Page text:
Starting March 1, metro car owners can expect to see longer lines and higher fees at county tag offices as the state’s new title tax law goes into effect.
Monday, tax commissioners from Gwinnett, Fulton, DeKalb and Cobb counties held a press conference asking residents for patience as they switch to the new system, a one-time title tax that replaces sales tax and the annual “birthday” tax. To avoid long wait times, motorists should use phone or mail-in options, they said.
“I know it’s going to be frustrating for tax payers,” said Claudia Lawson, DeKalb’s tax commissioner. “This is a change for all of us. We’ve got to get familiar with it, the staff has to get familiar with it and the taxpayers.”
The new law could effect car owners in three ways:
Residents who buy new or used cars after March 1 will now pay a one-time tax to title their car rather than the annual “birthday” tax.
Residents who bought cars between Jan. 1, 2012, and Feb. 28, 2013, will have a choice whether to pay the one-time tax, or stick with the birthday tax.
Drivers who bought a car before 2012 will continue to pay the birthday tax.
Officials from the four counties estimate almost 500,000 people will be eligible to opt in to the new one-time tax system. That means tax offices could be overloaded with car owners who decided to opt in, in addition to those renewing their tag as usual.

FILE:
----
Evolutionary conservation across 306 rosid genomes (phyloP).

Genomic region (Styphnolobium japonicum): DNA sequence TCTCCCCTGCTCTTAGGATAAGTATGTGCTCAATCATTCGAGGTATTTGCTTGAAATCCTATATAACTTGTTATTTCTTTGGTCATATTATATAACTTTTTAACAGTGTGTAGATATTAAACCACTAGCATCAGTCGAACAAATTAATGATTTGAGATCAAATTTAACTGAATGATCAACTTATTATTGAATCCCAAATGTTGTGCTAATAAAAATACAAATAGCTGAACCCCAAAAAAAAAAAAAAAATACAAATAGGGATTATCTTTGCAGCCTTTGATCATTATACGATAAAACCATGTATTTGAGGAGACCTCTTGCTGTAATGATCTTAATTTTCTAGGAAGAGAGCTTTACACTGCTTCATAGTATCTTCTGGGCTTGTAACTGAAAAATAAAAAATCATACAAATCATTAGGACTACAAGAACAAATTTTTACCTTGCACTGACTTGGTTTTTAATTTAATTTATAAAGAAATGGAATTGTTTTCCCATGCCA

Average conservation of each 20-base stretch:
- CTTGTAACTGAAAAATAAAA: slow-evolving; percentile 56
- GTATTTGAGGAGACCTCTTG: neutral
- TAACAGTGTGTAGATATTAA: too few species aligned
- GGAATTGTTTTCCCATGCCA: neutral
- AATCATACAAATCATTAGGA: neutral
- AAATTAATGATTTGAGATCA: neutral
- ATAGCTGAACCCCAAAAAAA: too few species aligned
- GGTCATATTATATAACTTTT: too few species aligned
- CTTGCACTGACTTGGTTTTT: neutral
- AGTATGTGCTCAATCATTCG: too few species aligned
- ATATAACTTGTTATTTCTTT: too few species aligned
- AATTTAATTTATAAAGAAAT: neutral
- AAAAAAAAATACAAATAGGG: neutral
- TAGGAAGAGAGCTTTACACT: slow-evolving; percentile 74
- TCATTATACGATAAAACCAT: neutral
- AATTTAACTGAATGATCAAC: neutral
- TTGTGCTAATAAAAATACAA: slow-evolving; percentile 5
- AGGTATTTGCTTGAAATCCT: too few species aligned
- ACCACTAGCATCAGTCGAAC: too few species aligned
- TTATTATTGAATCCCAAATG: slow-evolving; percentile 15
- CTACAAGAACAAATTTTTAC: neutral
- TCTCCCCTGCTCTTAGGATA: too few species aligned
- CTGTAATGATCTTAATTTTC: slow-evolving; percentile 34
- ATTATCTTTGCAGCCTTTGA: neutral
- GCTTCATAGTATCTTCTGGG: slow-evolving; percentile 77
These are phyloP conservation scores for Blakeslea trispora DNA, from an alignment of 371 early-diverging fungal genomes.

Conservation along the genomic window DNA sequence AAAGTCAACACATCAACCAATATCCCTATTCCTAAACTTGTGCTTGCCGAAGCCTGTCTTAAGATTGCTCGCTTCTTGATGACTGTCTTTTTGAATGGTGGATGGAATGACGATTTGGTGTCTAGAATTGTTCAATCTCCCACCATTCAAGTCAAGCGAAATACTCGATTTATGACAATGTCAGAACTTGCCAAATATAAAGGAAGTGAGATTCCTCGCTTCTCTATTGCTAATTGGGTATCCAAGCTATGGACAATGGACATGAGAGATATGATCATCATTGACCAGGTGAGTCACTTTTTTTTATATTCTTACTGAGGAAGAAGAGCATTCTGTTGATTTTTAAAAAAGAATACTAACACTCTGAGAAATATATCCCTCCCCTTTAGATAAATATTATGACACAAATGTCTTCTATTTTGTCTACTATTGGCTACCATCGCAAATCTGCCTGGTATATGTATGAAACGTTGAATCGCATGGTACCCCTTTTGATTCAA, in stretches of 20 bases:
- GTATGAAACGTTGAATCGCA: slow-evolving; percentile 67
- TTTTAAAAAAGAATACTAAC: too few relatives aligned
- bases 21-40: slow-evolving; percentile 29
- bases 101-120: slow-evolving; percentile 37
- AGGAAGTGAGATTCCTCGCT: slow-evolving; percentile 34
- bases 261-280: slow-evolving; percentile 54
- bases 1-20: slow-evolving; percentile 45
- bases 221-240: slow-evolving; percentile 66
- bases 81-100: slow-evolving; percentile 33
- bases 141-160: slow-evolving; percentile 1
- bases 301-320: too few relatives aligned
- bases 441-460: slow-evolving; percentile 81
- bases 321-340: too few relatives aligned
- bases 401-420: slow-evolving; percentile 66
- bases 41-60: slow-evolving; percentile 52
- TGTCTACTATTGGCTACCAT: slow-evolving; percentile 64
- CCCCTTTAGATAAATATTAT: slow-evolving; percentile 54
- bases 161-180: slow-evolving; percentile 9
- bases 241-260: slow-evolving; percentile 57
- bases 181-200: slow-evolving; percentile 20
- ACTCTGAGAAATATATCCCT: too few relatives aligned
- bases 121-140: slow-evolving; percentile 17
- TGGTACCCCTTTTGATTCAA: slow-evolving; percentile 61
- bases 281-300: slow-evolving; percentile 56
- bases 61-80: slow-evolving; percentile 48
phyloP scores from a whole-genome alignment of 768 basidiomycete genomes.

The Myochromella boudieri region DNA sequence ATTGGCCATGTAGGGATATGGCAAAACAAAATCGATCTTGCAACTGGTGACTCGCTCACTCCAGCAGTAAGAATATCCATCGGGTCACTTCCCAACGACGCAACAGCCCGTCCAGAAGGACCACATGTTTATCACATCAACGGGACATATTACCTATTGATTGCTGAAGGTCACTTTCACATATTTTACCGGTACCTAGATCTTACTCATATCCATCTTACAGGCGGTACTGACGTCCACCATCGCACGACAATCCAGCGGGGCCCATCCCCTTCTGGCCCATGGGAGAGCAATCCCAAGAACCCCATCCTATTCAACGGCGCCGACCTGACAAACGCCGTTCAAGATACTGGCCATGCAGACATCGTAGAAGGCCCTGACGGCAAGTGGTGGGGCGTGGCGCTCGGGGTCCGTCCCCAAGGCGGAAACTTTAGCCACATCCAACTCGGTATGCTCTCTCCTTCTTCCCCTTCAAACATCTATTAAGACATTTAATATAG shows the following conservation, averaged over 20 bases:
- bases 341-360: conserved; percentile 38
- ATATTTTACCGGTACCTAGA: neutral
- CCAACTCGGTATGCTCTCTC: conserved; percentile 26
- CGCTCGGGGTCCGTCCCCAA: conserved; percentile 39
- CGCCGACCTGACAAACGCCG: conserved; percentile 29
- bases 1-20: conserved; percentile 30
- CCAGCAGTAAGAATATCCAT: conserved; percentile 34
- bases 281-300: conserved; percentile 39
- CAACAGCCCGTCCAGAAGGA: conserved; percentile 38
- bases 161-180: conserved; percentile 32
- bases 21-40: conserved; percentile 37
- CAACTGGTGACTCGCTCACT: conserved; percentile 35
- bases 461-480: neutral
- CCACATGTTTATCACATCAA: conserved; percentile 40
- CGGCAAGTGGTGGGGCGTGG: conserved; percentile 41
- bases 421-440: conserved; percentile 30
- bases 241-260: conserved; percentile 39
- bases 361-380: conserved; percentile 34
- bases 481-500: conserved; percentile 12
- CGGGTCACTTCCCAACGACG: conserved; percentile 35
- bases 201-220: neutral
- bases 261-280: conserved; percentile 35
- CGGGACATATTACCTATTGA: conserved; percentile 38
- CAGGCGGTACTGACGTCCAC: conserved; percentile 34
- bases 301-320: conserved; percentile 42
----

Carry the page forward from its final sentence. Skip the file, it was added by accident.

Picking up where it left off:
Some counties, such as Cobb, are hiring additional staff and setting up dedicated help lines to deal with the crush of customers. Others are trying to educate residents through mailings and town hall meetings.
For drivers buying a new car as of March 1, the switch could result in a savings. In 2013, drivers will pay 6.5 percent of the vehicle’s market value, or $1,300 on a $20,000 car as opposed to paying an annual tax based on the vehicle’s value.
Fulton County Tax Commissioner Arthur E. Ferdinand estimates it will take twice as long to process transactions under the new system.
“For most, this is a good thing. For tax commissioners, it’s going to be a tough thing,” he said.
Car owners new to Georgia and those who buy cars through private sales could see the sharpest tax increase under the new law.
Car owners who move to Georgia after March 1 will have to pay the one-time tax based on every car they own, which could amount to a hefty bill for some multi-vehicle families. People who buy cars through private sellers will now have to pay the one-time tax. Under the old system, they paid no sales tax and only a $18 title fee, a tag fee and the birthdaytax.
For more information, visit your county’s website or the Georgia Department of Revenue at www.dor.ga.gov.
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